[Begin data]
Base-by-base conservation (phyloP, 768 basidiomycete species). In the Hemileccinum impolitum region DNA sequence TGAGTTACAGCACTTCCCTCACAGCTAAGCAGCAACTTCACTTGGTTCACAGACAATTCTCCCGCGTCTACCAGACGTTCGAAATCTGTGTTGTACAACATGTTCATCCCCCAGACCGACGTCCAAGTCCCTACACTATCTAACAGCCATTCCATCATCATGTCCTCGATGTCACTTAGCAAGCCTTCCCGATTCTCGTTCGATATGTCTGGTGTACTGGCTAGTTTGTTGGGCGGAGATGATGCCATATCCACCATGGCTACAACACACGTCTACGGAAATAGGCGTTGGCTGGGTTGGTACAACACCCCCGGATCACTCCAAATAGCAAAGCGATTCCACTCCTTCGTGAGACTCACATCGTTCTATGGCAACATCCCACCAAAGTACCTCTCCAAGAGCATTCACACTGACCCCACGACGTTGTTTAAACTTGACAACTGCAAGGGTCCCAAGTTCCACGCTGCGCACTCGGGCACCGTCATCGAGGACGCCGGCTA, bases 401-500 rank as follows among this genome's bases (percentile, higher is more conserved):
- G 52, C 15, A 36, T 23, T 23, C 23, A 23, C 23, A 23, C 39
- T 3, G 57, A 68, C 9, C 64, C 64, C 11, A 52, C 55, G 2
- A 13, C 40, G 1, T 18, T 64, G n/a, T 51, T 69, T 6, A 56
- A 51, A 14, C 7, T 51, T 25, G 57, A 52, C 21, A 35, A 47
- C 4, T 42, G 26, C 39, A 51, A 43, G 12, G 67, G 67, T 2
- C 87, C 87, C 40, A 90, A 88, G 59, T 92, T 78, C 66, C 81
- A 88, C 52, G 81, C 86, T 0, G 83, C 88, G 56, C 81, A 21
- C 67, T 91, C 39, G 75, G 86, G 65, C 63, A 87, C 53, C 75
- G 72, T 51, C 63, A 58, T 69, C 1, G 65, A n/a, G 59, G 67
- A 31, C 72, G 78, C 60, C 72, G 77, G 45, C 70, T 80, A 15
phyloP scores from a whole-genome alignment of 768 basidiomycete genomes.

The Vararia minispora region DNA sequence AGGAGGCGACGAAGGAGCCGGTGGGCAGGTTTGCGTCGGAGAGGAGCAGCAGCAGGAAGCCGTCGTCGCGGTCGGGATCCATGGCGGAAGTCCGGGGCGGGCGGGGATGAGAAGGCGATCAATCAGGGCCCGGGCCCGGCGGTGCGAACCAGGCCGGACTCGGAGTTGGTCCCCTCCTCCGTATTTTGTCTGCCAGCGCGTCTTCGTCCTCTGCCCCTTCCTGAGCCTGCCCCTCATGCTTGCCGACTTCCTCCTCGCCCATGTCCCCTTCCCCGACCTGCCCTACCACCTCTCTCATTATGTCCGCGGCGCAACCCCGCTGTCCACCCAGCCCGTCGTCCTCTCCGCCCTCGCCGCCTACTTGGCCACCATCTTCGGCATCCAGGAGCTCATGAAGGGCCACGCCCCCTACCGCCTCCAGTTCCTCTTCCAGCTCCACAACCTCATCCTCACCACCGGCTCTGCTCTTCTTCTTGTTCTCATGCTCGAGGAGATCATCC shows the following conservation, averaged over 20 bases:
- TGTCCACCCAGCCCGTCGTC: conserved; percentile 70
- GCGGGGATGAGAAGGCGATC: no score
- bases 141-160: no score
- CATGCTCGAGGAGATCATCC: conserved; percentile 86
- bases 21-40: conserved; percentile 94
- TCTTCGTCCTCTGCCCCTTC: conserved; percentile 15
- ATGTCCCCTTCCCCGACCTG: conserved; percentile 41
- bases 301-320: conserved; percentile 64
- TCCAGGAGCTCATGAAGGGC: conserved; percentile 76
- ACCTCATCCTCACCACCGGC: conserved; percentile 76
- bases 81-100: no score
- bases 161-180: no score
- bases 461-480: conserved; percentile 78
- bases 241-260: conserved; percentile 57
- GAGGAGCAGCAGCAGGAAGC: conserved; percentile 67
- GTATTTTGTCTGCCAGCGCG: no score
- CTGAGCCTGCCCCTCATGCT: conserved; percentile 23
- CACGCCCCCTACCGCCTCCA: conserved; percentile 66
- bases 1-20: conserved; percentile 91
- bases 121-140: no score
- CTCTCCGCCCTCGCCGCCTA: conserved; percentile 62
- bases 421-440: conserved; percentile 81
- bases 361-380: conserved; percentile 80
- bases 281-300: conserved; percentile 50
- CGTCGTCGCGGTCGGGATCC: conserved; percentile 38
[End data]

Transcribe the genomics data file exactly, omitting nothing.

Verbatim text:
Base-by-base conservation (phyloP, 768 basidiomycete species). In the Hemileccinum impolitum region DNA sequence TGAGTTACAGCACTTCCCTCACAGCTAAGCAGCAACTTCACTTGGTTCACAGACAATTCTCCCGCGTCTACCAGACGTTCGAAATCTGTGTTGTACAACATGTTCATCCCCCAGACCGACGTCCAAGTCCCTACACTATCTAACAGCCATTCCATCATCATGTCCTCGATGTCACTTAGCAAGCCTTCCCGATTCTCGTTCGATATGTCTGGTGTACTGGCTAGTTTGTTGGGCGGAGATGATGCCATATCCACCATGGCTACAACACACGTCTACGGAAATAGGCGTTGGCTGGGTTGGTACAACACCCCCGGATCACTCCAAATAGCAAAGCGATTCCACTCCTTCGTGAGACTCACATCGTTCTATGGCAACATCCCACCAAAGTACCTCTCCAAGAGCATTCACACTGACCCCACGACGTTGTTTAAACTTGACAACTGCAAGGGTCCCAAGTTCCACGCTGCGCACTCGGGCACCGTCATCGAGGACGCCGGCTA, bases 401-500 rank as follows among this genome's bases (percentile, higher is more conserved):
- G 52, C 15, A 36, T 23, T 23, C 23, A 23, C 23, A 23, C 39
- T 3, G 57, A 68, C 9, C 64, C 64, C 11, A 52, C 55, G 2
- A 13, C 40, G 1, T 18, T 64, G n/a, T 51, T 69, T 6, A 56
- A 51, A 14, C 7, T 51, T 25, G 57, A 52, C 21, A 35, A 47
- C 4, T 42, G 26, C 39, A 51, A 43, G 12, G 67, G 67, T 2
- C 87, C 87, C 40, A 90, A 88, G 59, T 92, T 78, C 66, C 81
- A 88, C 52, G 81, C 86, T 0, G 83, C 88, G 56, C 81, A 21
- C 67, T 91, C 39, G 75, G 86, G 65, C 63, A 87, C 53, C 75
- G 72, T 51, C 63, A 58, T 69, C 1, G 65, A n/a, G 59, G 67
- A 31, C 72, G 78, C 60, C 72, G 77, G 45, C 70, T 80, A 15
phyloP scores from a whole-genome alignment of 768 basidiomycete genomes.

The Vararia minispora region DNA sequence AGGAGGCGACGAAGGAGCCGGTGGGCAGGTTTGCGTCGGAGAGGAGCAGCAGCAGGAAGCCGTCGTCGCGGTCGGGATCCATGGCGGAAGTCCGGGGCGGGCGGGGATGAGAAGGCGATCAATCAGGGCCCGGGCCCGGCGGTGCGAACCAGGCCGGACTCGGAGTTGGTCCCCTCCTCCGTATTTTGTCTGCCAGCGCGTCTTCGTCCTCTGCCCCTTCCTGAGCCTGCCCCTCATGCTTGCCGACTTCCTCCTCGCCCATGTCCCCTTCCCCGACCTGCCCTACCACCTCTCTCATTATGTCCGCGGCGCAACCCCGCTGTCCACCCAGCCCGTCGTCCTCTCCGCCCTCGCCGCCTACTTGGCCACCATCTTCGGCATCCAGGAGCTCATGAAGGGCCACGCCCCCTACCGCCTCCAGTTCCTCTTCCAGCTCCACAACCTCATCCTCACCACCGGCTCTGCTCTTCTTCTTGTTCTCATGCTCGAGGAGATCATCC shows the following conservation, averaged over 20 bases:
- TGTCCACCCAGCCCGTCGTC: conserved; percentile 70
- GCGGGGATGAGAAGGCGATC: no score
- bases 141-160: no score
- CATGCTCGAGGAGATCATCC: conserved; percentile 86
- bases 21-40: conserved; percentile 94
- TCTTCGTCCTCTGCCCCTTC: conserved; percentile 15
- ATGTCCCCTTCCCCGACCTG: conserved; percentile 41
- bases 301-320: conserved; percentile 64
- TCCAGGAGCTCATGAAGGGC: conserved; percentile 76
- ACCTCATCCTCACCACCGGC: conserved; percentile 76
- bases 81-100: no score
- bases 161-180: no score
- bases 461-480: conserved; percentile 78
- bases 241-260: conserved; percentile 57
- GAGGAGCAGCAGCAGGAAGC: conserved; percentile 67
- GTATTTTGTCTGCCAGCGCG: no score
- CTGAGCCTGCCCCTCATGCT: conserved; percentile 23
- CACGCCCCCTACCGCCTCCA: conserved; percentile 66
- bases 1-20: conserved; percentile 91
- bases 121-140: no score
- CTCTCCGCCCTCGCCGCCTA: conserved; percentile 62
- bases 421-440: conserved; percentile 81
- bases 361-380: conserved; percentile 80
- bases 281-300: conserved; percentile 50
- CGTCGTCGCGGTCGGGATCC: conserved; percentile 38